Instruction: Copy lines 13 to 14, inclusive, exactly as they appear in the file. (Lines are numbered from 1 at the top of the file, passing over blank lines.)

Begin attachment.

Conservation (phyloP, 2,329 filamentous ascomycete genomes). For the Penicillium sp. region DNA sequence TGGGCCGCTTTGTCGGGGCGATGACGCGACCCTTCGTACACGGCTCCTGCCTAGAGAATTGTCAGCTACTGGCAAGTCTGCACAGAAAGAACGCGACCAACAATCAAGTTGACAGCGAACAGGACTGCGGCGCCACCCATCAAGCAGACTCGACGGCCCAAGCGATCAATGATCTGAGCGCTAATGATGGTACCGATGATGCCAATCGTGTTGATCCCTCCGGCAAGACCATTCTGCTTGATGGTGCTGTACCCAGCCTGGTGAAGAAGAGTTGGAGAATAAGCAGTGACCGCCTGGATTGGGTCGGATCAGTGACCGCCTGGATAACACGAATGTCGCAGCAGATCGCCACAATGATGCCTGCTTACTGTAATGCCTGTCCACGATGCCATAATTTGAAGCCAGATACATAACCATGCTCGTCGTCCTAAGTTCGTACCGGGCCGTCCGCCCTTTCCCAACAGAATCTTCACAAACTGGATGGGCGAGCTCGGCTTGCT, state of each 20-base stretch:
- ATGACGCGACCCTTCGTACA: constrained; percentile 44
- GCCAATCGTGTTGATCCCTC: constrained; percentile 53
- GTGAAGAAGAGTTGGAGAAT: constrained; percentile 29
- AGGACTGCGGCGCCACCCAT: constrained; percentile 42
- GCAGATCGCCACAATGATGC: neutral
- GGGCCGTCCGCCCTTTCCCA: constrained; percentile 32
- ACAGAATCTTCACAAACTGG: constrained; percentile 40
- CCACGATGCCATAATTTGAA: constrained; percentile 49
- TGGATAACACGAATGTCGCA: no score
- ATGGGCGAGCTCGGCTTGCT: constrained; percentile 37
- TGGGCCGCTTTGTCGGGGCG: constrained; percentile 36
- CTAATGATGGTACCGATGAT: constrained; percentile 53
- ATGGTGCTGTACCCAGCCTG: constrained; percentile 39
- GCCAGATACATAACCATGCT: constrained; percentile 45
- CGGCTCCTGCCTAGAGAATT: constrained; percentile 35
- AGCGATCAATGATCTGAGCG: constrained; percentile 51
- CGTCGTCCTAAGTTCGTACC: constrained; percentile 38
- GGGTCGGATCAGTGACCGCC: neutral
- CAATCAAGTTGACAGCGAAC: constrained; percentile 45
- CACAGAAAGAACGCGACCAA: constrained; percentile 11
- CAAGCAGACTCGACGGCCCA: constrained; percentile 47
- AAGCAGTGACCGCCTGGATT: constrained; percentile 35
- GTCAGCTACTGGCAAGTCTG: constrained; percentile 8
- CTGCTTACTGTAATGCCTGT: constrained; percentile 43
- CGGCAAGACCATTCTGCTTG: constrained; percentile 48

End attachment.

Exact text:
- CTAATGATGGTACCGATGAT: constrained; percentile 53
- ATGGTGCTGTACCCAGCCTG: constrained; percentile 39